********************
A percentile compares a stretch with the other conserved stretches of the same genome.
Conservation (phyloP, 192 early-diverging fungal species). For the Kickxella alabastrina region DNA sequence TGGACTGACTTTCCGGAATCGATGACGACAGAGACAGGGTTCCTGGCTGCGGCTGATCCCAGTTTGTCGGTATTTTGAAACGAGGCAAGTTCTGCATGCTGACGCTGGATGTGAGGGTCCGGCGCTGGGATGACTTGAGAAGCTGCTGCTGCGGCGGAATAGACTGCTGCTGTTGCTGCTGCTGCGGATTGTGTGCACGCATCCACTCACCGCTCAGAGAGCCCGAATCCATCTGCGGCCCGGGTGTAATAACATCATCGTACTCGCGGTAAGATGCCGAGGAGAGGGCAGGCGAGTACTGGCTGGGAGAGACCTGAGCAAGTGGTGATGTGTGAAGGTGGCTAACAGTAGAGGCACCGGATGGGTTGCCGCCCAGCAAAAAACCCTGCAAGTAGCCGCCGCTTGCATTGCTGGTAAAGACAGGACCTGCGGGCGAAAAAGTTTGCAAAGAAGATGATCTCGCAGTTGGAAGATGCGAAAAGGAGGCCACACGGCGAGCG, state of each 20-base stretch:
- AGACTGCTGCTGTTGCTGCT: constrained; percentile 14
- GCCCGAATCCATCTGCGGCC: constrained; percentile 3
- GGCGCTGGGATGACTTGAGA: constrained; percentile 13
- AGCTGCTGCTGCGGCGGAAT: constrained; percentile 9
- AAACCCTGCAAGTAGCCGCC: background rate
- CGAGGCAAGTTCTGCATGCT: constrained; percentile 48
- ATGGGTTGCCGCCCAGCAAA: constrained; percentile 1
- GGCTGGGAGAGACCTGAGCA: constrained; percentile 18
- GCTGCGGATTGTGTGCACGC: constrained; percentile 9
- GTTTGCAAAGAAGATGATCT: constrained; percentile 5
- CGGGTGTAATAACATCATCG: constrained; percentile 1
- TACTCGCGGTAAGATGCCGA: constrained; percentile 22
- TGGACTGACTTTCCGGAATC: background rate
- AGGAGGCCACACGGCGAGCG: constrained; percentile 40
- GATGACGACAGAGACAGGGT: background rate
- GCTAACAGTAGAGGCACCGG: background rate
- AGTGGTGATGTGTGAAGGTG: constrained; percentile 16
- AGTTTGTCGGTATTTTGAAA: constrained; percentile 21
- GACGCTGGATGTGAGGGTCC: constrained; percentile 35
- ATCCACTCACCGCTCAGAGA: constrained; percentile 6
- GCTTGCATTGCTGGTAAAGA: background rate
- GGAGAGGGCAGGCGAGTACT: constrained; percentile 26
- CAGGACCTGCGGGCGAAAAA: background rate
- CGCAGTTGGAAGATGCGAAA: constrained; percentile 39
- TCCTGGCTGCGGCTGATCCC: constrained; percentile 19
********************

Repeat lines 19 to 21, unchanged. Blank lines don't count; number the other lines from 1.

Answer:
- AGTGGTGATGTGTGAAGGTG: constrained; percentile 16
- AGTTTGTCGGTATTTTGAAA: constrained; percentile 21
- GACGCTGGATGTGAGGGTCC: constrained; percentile 35